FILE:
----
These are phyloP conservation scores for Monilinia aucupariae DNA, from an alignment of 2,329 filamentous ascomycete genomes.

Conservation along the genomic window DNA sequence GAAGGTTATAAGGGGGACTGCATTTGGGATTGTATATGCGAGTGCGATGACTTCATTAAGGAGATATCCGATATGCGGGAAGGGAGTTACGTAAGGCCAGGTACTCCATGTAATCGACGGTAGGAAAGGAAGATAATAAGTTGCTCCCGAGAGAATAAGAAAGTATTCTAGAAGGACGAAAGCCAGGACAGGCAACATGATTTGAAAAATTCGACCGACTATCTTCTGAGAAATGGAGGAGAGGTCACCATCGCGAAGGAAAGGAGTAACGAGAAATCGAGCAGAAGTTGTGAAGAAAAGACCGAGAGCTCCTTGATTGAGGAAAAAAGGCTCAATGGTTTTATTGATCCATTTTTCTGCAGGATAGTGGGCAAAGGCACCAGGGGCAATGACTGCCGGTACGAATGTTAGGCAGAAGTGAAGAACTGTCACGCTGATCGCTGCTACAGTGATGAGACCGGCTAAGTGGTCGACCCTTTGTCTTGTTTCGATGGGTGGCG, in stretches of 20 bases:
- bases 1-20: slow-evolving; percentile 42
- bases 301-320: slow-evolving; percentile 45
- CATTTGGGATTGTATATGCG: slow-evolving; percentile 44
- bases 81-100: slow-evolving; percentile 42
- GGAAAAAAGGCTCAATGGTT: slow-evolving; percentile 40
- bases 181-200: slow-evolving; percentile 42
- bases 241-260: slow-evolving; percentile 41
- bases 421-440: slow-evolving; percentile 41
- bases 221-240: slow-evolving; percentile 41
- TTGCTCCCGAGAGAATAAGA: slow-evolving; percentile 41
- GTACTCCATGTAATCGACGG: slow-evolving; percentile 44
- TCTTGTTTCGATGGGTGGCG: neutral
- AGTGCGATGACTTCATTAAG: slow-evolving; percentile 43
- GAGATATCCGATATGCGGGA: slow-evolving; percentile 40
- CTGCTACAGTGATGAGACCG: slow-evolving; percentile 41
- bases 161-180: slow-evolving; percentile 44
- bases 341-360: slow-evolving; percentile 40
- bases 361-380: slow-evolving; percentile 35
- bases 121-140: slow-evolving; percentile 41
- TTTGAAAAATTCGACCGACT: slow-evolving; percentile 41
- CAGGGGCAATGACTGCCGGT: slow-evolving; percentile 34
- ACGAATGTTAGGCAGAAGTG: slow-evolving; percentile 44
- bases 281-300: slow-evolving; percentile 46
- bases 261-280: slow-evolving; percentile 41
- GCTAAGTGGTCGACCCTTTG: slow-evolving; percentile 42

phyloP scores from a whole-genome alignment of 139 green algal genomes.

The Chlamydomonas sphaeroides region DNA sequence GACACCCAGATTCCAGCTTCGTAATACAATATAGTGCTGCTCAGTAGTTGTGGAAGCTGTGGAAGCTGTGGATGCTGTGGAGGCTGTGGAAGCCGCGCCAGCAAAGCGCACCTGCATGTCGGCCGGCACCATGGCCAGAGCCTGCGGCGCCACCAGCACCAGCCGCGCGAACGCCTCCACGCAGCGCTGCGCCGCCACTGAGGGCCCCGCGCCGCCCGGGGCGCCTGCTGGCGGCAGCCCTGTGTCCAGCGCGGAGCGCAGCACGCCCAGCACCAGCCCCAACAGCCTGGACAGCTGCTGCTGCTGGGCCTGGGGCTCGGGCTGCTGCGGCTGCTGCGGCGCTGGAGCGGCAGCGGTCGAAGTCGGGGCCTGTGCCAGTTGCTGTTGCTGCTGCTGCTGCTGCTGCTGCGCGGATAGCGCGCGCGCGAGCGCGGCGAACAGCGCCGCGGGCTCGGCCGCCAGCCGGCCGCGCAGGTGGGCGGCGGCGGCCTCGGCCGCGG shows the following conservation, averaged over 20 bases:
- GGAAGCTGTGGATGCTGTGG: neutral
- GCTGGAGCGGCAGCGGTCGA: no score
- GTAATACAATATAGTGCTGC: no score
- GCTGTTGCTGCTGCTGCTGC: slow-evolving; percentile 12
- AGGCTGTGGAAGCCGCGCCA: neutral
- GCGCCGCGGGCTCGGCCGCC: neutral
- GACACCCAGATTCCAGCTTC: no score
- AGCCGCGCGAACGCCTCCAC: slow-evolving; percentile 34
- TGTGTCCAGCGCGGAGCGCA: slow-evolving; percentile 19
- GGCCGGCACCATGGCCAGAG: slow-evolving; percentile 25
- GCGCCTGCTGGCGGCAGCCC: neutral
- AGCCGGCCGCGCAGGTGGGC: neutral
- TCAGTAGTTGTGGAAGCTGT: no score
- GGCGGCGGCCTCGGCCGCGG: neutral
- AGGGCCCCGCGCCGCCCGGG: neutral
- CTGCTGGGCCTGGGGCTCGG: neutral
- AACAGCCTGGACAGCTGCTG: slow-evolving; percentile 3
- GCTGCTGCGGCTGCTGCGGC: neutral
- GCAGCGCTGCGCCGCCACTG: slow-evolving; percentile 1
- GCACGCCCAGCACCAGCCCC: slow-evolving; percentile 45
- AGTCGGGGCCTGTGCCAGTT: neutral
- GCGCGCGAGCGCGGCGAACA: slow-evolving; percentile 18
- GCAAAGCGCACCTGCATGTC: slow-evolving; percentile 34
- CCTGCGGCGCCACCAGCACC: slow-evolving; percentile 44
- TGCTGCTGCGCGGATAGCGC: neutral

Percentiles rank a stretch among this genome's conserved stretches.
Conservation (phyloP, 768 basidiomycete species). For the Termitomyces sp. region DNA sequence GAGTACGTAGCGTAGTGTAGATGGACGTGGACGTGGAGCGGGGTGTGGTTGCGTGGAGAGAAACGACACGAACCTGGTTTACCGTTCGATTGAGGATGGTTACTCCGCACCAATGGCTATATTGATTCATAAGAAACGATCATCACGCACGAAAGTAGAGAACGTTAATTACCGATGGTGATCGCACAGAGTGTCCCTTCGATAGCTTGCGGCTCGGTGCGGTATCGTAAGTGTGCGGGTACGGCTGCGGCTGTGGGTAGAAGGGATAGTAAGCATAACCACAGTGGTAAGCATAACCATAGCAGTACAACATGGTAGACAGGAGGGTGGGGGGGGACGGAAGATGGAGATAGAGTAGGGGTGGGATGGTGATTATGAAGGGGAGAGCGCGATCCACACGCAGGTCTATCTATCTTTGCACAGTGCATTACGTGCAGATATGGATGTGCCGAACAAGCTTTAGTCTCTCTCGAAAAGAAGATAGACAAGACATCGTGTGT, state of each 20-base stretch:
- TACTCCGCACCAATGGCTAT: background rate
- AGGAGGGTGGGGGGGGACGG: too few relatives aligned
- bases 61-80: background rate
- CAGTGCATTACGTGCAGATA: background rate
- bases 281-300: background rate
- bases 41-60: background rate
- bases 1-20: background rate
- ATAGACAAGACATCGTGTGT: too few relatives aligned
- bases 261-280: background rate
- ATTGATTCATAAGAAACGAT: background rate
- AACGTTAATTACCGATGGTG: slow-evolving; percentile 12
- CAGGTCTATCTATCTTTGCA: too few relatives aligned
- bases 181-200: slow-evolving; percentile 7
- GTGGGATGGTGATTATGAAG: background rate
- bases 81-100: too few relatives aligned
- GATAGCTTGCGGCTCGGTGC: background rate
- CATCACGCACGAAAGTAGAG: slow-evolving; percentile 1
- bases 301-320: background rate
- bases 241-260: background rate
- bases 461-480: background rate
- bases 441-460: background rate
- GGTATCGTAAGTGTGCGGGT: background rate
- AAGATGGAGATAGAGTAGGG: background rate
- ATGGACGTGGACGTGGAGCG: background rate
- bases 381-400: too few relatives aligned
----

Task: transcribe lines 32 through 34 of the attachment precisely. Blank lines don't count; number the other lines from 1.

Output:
- GTAATACAATATAGTGCTGC: no score
- GCTGTTGCTGCTGCTGCTGC: slow-evolving; percentile 12
- AGGCTGTGGAAGCCGCGCCA: neutral